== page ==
National Portrait Gallery Presents “One Year: 1968, An American Odyssey”
The year 1968 was a time of revolutionary change in the United States. Americans across disciplines put forth new ways of thinking that overturned the status quo and influenced the events that transpired over those twelve months. Coincidentally, the Smithsonian’s National Portrait Gallery also opened to the public that year. In celebration of the museum’s 50th anniversary, “One Year: 1968, An American Odyssey,” curated by Portrait Gallery Historian James Barber, will present a time capsule of a diverse group of figures whose legacies continue to affect the nation in ineffaceable ways. The exhibition will be on view June 29 through May 19, 2019. A press preview with the curator will take place on Thursday, June 28, from 10 to 11:30 a.m.
“It seems prescient that in 1968, when America was in political and social turmoil, Congress opened a museum ‘with a serious national purpose’ of telling the stories of those who had contributed to the country’s history and culture,” said Kim Sajet, director of the National Portrait Gallery. “Our public opening on October 7 that year provided an opportunity for citizens to recognize how far the nation had come since independence and to rededicate a sense of unity, despite growing social unrest in the aftermath of the brutal assassinations of Dr. Martin Luther King, Jr. and Sen. Robert Kennedy. Today’s concepts of leadership, civic engagement, creativity and tenacity derive from those who came before us and the American odyssey that took place over the course of a single year.”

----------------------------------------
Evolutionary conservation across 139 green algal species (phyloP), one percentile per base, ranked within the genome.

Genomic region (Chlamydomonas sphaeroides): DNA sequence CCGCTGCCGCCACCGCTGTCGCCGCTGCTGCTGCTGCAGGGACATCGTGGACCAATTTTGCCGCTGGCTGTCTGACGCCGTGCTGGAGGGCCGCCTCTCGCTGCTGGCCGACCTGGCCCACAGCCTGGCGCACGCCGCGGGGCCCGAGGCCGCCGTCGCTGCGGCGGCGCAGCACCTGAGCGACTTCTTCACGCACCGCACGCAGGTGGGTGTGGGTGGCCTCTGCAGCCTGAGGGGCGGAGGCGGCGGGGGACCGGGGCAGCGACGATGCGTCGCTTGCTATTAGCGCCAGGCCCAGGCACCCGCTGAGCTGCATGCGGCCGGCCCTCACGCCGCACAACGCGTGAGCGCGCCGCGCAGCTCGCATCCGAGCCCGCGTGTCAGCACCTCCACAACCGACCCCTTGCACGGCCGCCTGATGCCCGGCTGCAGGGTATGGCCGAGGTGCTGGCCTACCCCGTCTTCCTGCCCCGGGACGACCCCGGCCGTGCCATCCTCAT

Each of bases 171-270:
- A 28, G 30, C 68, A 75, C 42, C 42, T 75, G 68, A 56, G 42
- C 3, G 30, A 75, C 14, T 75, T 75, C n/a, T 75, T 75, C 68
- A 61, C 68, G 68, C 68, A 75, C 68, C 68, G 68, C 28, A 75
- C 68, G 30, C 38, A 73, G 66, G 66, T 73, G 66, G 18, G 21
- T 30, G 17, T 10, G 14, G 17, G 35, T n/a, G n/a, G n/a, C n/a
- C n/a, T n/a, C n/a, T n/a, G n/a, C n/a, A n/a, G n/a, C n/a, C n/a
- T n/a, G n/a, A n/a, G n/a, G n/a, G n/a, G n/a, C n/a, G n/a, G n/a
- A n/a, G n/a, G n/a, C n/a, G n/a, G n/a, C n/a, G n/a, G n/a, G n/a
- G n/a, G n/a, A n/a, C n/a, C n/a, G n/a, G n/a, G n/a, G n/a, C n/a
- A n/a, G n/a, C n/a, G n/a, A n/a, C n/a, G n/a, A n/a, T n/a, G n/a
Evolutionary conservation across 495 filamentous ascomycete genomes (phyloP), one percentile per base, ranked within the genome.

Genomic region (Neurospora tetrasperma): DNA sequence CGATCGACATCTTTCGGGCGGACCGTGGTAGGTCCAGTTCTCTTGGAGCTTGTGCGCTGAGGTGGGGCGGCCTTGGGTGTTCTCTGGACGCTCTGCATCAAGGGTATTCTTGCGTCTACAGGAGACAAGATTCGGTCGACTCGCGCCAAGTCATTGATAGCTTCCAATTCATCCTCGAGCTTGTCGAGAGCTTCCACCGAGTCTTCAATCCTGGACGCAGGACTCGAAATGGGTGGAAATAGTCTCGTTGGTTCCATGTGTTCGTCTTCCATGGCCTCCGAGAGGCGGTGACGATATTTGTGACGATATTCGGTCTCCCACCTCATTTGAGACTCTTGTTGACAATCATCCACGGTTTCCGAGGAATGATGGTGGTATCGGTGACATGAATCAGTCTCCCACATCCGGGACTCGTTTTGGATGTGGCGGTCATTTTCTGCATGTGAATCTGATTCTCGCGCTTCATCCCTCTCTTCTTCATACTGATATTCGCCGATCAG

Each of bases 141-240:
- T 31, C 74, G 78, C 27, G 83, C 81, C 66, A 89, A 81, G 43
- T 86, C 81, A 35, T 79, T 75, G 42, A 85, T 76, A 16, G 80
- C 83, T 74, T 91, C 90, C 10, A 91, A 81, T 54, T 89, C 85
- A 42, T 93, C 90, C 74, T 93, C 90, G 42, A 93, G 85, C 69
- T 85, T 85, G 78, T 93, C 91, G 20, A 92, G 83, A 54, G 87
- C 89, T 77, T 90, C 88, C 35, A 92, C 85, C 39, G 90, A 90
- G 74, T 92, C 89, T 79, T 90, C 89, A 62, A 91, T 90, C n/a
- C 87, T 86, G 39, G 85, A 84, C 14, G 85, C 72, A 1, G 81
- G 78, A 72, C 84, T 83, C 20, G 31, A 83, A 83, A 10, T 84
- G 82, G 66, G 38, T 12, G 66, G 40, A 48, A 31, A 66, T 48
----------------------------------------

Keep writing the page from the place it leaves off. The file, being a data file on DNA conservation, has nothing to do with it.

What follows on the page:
This one-room exhibition of 30 objects includes photographs, paintings, prints, drawings and magazines that highlight a time when Americans were questioning issues of leadership, citizenship and nationhood. In 1968, the Vietnam War reached a turning point, a Civil Rights Act was signed into law, and viewers followed everything from the Olympic Games to the first manned orbit of the moon live on television. Political and social change was sweeping across America. Newsmakers included President Lyndon B. Johnson, Robert F. Kennedy, Martin Luther King Jr., and Richard M. Nixon, in addition to such cultural icons as Arthur Ashe, Joan Didion, Peggy Fleming, Jimi Hendrix, Janis Joplin, Vince Lombardi, Sidney Poitier, and the three Apollo 8 astronauts.
Major artists whose work will be presented include Richard Avedon, Louis S. Glanzman, David Levine, Roy Lichtenstein, Irving Penn, George Tames and Robert Vickrey. “One Year: 1968, An American Odyssey” also will present original artworks that made the cover of Time magazine from the Portrait Gallery’s collection of over 2,000 portraits created for Time.
This exhibition has been funded by the Guenther and Siewchin Yong Sommer Endowment Fund. The public is invited to join the exhibition’s curator on Sunday, July 15, at 3 p.m., for a tour that will delve into the lives and events that shaped this memorable year.
National Portrait Gallery
The Smithsonian’s National Portrait Gallery tells the multifaceted story of the United States through the individuals who have shaped American culture. Spanning the visual arts, performing arts and new media, the Portrait Gallery portrays poets and presidents, visionaries and villains, actors and activists, whose lives tell the American story.
The National Portrait Gallery is part of the Donald W. Reynolds Center for American Art and Portraiture at Eighth and F Streets NW, Washington, DC. Smithsonian information: (202) 633-1000. Connect with the museum at npg.si.edu, Facebook, Instagram, Twitter, YouTube and the museum’s blog.
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National Portrait Gallery
The Smithsonian’s National Portrait Gallery tells the history of America through the individuals who have shaped its culture. Through the visual arts, performing arts and new media, the Portrait Gallery portrays poets and presidents, visionaries and villains, actors and activists whose lives tell the American story.
The National Portrait Gallery is part of the Donald W. Reynolds Center for American Art and Portraiture at Eighth and F streets N.W., Washington, D.C. Smithsonian Information: (202) 633-1000. Website: npg.si.edu. Follow the museum on social media at @NPG, Facebook, YouTube, Instagramand Tumblr.
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